EIGHTY-TWO percent of the wealth generated last year went to the richest one percent of the global population, while the 3.7 billion people who make up the poorest half of the world saw no increase in their wealth, according to a new report from Oxfam.
As global leaders and business elites gather at the World Economic Forum in Davos this week, Reward Work, Not Wealth reveals how income inequality is becoming more severe as the global economy enables the wealthy to accumulate fortunes while millions struggle in poverty.
According to the report, 2017 saw the biggest increase in billionaires in history, one more every two days. This huge increase could have ended global extreme poverty seven times over. Billionaires wealth has also grown six times faster than the wages of ordinary workers, up 13 percent annually since 2010.
It takes just four days for a CEO from one of the top five global fashion brands to earn what a Bangladeshi garment worker will earn in her lifetime. But it’s not just developing countries that are put under the spotlight in Oxfam’s research. The report highlights that, in the United States, it takes slightly over one working day for a CEO to earn what an ordinary worker makes in a year.
Using the example of Stefan Persson – whose father founded H&M and who received EUR658 million (US$806 million) in share dividends last year – in contrast to Anju, a garment worker in Bangladesh who earns US$900 a year, the report stresses the importance of building an economy for ordinary working people, not the rich and powerful.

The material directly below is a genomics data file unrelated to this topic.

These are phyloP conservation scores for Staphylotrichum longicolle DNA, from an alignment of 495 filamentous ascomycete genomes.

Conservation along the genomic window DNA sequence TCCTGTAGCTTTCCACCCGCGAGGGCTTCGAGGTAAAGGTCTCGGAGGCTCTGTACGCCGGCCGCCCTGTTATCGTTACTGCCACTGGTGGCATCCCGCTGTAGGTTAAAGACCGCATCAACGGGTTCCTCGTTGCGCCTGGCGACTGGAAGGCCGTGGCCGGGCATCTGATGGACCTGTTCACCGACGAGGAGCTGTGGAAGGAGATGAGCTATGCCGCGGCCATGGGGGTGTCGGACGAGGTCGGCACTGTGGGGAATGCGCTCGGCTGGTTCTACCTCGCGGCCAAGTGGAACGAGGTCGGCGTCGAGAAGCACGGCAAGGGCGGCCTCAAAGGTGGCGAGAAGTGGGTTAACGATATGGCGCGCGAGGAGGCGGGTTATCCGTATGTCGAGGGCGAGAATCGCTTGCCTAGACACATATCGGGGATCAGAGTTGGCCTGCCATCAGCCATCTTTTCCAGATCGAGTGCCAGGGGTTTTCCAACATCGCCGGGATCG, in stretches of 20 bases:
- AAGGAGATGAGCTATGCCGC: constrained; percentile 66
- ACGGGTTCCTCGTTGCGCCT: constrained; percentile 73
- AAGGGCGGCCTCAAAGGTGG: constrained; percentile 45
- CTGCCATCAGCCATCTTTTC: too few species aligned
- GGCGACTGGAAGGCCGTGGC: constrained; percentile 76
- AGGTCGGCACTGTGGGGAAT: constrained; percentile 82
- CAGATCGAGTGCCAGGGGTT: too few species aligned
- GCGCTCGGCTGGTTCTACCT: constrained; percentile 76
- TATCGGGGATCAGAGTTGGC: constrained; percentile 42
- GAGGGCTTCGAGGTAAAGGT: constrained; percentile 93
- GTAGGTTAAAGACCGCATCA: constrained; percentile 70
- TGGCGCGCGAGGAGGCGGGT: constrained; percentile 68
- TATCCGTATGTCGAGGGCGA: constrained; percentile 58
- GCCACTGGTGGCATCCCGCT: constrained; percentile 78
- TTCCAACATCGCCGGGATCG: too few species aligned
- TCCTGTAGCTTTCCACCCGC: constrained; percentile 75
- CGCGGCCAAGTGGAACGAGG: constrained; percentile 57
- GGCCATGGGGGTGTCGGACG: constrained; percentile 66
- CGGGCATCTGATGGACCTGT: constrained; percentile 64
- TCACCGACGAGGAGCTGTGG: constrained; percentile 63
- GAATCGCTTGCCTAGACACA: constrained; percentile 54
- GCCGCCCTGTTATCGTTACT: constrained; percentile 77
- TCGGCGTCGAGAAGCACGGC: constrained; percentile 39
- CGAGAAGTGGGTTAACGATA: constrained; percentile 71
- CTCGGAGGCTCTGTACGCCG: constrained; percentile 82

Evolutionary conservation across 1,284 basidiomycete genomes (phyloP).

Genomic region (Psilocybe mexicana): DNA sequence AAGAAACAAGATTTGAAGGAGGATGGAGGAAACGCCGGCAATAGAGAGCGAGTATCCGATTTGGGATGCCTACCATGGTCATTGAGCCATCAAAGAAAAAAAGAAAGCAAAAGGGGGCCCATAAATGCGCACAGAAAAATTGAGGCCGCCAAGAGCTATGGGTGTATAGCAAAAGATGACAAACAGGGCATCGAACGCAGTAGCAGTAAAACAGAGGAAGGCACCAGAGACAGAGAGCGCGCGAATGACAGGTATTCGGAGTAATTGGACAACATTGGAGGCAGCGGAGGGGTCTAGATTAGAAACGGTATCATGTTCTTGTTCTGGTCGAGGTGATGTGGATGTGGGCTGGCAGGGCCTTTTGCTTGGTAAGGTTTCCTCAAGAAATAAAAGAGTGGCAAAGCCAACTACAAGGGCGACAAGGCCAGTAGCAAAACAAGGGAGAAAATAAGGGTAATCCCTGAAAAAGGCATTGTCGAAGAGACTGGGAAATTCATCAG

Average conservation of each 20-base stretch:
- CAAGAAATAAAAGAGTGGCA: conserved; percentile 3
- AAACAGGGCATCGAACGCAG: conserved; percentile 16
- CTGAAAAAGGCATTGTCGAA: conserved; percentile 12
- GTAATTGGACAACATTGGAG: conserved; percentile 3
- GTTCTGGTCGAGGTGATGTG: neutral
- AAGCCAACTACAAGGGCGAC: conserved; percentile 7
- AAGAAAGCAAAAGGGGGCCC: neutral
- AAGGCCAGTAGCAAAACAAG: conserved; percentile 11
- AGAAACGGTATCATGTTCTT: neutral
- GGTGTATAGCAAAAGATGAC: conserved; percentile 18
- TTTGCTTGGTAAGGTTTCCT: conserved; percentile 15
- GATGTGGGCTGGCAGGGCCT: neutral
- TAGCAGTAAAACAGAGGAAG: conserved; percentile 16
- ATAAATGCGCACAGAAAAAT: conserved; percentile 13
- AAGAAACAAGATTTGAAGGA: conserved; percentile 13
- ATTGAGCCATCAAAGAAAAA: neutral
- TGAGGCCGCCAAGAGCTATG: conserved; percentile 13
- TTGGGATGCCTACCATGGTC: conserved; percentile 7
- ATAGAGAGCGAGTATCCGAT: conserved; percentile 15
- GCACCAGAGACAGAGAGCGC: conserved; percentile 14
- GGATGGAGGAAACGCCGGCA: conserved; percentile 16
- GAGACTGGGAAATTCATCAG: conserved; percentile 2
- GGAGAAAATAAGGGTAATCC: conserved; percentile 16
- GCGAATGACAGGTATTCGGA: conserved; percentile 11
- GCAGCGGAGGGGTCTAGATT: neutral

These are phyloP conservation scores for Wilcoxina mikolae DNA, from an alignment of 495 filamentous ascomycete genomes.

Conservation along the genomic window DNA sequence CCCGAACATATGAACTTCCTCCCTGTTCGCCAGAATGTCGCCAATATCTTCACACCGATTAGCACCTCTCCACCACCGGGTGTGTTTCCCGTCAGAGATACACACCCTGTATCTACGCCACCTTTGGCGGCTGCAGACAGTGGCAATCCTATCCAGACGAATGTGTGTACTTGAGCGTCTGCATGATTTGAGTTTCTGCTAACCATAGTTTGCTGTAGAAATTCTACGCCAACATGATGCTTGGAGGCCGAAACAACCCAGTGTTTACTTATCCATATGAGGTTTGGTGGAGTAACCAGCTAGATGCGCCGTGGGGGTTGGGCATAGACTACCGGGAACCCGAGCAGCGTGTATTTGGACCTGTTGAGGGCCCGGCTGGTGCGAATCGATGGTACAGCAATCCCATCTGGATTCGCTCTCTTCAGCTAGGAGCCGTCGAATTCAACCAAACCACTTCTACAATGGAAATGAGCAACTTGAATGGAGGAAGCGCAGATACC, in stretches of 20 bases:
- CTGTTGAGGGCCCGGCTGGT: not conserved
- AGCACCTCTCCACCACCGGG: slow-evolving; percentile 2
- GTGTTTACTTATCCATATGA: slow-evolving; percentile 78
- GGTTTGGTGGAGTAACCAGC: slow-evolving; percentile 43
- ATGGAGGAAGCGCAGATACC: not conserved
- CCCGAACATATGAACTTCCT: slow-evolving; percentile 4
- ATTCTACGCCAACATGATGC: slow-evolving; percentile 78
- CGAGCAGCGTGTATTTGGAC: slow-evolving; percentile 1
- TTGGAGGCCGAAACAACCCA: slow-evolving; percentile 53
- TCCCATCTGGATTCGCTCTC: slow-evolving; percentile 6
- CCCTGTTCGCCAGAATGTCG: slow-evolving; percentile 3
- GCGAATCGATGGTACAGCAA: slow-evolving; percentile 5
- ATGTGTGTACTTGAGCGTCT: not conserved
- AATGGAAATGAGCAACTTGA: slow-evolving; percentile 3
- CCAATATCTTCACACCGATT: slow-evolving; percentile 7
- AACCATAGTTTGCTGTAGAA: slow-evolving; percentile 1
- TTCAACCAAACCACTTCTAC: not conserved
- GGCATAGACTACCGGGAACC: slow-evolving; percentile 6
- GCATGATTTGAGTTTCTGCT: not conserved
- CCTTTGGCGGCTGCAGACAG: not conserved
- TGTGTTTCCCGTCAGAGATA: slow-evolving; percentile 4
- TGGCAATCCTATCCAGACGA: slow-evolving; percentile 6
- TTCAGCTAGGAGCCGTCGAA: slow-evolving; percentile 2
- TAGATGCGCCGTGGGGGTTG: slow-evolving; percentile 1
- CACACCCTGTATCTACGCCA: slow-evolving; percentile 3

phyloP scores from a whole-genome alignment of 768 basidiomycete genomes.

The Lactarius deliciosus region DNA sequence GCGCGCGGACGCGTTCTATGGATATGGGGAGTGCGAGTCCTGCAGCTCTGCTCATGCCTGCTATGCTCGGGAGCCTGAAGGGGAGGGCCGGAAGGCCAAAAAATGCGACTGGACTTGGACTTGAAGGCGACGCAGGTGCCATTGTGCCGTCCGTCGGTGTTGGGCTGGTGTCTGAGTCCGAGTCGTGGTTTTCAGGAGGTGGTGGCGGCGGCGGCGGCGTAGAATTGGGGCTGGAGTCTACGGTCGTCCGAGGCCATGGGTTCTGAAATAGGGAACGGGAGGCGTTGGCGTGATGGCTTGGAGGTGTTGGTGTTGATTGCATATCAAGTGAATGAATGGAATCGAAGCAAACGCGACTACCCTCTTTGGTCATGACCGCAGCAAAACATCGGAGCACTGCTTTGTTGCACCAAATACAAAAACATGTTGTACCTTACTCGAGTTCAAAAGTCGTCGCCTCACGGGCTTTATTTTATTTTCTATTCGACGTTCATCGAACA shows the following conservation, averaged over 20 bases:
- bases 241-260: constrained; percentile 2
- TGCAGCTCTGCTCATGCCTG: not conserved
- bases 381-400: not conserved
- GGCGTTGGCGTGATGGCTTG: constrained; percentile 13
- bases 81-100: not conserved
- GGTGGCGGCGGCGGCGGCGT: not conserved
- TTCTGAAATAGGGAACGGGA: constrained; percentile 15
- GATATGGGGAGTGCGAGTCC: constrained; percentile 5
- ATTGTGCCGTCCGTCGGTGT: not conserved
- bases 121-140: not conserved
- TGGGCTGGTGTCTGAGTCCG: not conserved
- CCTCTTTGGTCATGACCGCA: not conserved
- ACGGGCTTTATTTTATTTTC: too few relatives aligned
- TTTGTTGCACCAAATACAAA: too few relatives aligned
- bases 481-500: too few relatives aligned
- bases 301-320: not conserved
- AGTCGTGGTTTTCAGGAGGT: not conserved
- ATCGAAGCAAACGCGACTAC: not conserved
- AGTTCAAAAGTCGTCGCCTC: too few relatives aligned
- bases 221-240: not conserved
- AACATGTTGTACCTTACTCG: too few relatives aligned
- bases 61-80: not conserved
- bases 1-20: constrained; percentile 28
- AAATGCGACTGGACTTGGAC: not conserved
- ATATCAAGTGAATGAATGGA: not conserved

“The billionaire boom is not a sign of a thriving economy but a symptom of a failing economic system,” Oxfam International Executive Director Winnie Byanyima said.
“The people who make our clothes, assemble our phones and grow our food are being exploited to ensure a steady supply of cheap goods, and swell the profits of corporations and billionaire investors.”
According to the report, those getting worst hit are women. Across the world, women consistently earn less than men and are usually in the lowest paid and least secure forms of work. By comparison, nine out of 10 billionaires are men. At current rates of change, it will take 217 years to close the gap in pay and employment opportunities between women and men.
To rectify the growing problem, the charity suggested limiting returns to shareholders and top executives, and ensuring the wealthy pay their fair share of tax through higher taxes and a crackdown on tax avoidance. Oxfam estimates a global tax of just 1.5 percent on billionaires’ wealth could pay for every child to go to school.
“It’s hard to find a political or business leader who doesn’t say they are worried about inequality. It’s even harder to find one who is doing something about it. Many are actively making things worse by slashing taxes and scrapping labour rights,” Byanyima said.
“People are ready for change. They want to see workers paid a living wage; they want corporations and the super-rich to pay more tax; they want women workers to enjoy the same rights as men; they want a limit on the power and the wealth which sits in the hands of so few. They want action.”